Let the LLM programs decide that for themselves. I know some state bars don't even care about undergrad (crazy but true) as long as you have the JD for example. The LLM (when not being used for a license) still might hurt an ABA grads feelings to see a nonaccredited grad get accepted into, but you either are good enough to pass or you are not. If they can cut muster, let them. If they barely make it, easier curve for the rest of us. I honestly say let that be between them and the LLM program.
Plus if an admissions committee is opening the flood gates that easy to let people in, that strikes me as them needing to clean their own home before asking others to clean theirs.
This strikes me as an internal affair. If they need to make it an external affair, ask the ABA to pass a ruling on it.
Personally it wouldn't hurt my feelings if they let people with no prior education at all into the LLM as long as the school knew what they were doing when they did it(and if not, the fault is on the school IMHO)
Those students admitted to LLM programs are, as JonLevy said, admitted based on a misrepresentation or a mistake. Any student at an ABA school knows he or she has an affirmative duty to correct such mistakes. Novus to an ABA LLM is at best unethical, at worst illegal, and bad for the profession regardless. It is bad for the profession because there are too many attorneys, particularly in states with looser licensing requirements, like California, and making it easier isn't going to help. In my opinion, at least, it is bad for the profession if these students with no real legal training other than a year-long LLM and a bar prep course attempt practicing law. Law school teaches one much more than how to pass the bar, and conversely, I don't think simply being able to pass the bar makes one a good attorney. A smart undergrad could probably pass the bar with a few more months to study.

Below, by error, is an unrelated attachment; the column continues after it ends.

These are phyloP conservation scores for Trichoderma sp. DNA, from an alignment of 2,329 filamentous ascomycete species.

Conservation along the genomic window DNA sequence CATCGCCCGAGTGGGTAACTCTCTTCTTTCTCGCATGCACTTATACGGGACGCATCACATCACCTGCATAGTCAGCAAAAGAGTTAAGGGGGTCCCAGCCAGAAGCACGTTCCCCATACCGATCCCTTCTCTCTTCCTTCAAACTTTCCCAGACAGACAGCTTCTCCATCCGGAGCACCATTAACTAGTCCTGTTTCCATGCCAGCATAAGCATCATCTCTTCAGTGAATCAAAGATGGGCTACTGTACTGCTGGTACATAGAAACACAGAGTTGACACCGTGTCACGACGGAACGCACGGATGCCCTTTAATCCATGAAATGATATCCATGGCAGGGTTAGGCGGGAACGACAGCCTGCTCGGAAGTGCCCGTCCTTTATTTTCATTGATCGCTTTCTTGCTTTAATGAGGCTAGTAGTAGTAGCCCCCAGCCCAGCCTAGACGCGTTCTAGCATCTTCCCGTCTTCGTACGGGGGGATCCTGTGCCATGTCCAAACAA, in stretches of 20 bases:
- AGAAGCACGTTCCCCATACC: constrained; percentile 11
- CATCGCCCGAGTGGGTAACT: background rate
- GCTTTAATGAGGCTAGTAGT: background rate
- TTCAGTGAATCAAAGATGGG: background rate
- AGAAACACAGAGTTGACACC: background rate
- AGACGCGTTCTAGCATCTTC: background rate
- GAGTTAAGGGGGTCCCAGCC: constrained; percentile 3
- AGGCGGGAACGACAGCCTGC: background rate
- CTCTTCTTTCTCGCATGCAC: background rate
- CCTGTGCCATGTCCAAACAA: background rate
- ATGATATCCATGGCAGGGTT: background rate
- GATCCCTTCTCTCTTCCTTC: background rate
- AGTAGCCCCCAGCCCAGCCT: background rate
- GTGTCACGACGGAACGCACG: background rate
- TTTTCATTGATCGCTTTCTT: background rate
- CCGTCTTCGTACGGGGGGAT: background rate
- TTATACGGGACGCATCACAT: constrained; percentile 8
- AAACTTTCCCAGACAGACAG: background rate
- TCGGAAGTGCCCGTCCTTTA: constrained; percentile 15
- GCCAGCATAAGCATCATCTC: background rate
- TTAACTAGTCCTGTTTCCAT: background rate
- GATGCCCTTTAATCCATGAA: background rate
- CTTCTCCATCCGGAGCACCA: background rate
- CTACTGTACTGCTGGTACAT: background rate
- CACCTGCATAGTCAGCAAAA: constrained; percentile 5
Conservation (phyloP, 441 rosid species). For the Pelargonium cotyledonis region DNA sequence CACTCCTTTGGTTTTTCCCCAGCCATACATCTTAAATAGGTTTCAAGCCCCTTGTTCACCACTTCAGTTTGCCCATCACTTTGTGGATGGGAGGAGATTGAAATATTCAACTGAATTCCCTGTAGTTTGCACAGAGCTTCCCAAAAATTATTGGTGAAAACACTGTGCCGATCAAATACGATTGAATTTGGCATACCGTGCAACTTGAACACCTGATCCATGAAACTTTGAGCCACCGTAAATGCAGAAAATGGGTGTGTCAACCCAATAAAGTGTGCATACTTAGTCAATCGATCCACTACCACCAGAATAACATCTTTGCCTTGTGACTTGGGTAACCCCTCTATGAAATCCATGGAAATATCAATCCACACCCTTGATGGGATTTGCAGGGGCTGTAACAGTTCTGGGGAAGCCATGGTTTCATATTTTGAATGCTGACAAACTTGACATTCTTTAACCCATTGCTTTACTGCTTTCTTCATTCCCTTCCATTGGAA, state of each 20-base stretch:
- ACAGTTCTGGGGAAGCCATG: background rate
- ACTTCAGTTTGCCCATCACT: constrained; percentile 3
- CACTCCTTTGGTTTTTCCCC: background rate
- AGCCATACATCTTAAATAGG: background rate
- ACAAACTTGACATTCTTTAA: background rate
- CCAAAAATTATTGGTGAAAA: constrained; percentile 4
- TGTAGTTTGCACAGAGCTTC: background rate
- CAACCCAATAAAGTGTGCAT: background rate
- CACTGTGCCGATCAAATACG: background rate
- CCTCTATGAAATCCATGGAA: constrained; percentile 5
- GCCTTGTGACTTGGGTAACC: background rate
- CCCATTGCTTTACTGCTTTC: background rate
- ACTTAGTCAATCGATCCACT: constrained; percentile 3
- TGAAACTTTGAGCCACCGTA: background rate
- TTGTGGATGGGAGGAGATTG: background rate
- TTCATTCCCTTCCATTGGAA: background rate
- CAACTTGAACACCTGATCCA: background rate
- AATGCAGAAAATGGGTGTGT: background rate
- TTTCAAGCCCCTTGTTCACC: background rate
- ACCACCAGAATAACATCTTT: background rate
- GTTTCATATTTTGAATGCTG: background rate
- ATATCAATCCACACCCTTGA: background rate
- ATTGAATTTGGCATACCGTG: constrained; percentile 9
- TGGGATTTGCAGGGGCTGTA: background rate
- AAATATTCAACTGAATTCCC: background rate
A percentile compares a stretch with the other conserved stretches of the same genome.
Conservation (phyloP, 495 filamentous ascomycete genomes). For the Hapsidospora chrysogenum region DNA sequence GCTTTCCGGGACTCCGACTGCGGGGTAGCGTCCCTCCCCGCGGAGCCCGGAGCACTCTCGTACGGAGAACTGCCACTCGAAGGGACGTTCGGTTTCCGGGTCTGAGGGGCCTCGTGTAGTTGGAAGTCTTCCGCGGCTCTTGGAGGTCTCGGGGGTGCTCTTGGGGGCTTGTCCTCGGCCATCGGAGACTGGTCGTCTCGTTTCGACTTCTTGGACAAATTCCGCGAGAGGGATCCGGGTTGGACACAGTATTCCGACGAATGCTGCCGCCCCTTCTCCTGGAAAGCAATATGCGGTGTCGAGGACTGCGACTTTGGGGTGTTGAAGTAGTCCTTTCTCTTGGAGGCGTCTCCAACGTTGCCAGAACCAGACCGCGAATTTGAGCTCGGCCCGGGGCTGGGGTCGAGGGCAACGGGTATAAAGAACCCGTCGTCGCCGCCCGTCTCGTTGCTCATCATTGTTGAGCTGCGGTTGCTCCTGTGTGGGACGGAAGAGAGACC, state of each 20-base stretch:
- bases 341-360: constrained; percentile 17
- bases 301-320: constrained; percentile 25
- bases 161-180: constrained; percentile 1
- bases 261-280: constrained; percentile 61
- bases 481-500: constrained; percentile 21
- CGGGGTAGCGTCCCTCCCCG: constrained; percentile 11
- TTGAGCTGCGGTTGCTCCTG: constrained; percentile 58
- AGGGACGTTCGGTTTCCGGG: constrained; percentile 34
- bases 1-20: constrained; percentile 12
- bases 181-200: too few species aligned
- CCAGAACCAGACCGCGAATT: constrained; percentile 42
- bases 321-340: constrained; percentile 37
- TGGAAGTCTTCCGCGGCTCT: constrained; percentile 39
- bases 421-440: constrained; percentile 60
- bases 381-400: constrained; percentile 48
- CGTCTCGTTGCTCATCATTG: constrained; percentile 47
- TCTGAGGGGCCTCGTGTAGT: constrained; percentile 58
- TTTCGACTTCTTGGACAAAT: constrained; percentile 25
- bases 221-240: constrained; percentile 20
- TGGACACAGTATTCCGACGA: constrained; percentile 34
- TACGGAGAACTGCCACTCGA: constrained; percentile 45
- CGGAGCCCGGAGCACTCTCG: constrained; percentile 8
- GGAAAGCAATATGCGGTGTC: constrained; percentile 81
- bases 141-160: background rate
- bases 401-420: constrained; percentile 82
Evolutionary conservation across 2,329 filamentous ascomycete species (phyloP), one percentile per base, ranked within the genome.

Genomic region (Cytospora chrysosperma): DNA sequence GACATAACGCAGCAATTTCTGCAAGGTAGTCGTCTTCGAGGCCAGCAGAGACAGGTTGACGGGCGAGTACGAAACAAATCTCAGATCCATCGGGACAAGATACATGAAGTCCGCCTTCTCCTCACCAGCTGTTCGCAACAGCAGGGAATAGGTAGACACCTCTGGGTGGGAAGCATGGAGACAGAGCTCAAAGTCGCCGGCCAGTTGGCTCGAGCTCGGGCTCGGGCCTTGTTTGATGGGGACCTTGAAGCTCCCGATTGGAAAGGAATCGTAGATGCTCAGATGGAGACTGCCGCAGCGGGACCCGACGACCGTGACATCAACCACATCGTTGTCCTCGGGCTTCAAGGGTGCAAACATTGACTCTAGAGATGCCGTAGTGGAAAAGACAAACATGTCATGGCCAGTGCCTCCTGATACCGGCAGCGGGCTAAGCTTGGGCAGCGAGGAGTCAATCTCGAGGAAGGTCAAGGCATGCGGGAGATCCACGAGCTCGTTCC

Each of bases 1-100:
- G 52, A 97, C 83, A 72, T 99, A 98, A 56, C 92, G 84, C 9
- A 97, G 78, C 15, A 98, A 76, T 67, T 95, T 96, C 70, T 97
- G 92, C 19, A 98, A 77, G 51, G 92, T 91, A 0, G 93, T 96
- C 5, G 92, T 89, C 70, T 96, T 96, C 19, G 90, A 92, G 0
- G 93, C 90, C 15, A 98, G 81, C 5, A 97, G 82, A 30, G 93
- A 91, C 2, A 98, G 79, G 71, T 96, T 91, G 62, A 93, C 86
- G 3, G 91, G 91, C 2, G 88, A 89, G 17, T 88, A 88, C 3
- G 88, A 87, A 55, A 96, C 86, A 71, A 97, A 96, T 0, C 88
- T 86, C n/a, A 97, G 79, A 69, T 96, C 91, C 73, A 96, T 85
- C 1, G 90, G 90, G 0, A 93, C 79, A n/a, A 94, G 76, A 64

The admissions committee of any individual school is geared towards maximizing their profits and prestige, so yes, I do partially blame the schools. They don't have the best interests of the law, the student, or the profession in mind.
I do think the ABA could do more, but the ABA probably already has a rule about what qualifies as a foreign law school. I doubt Novus counts under their rules as a bona fide foreign law school.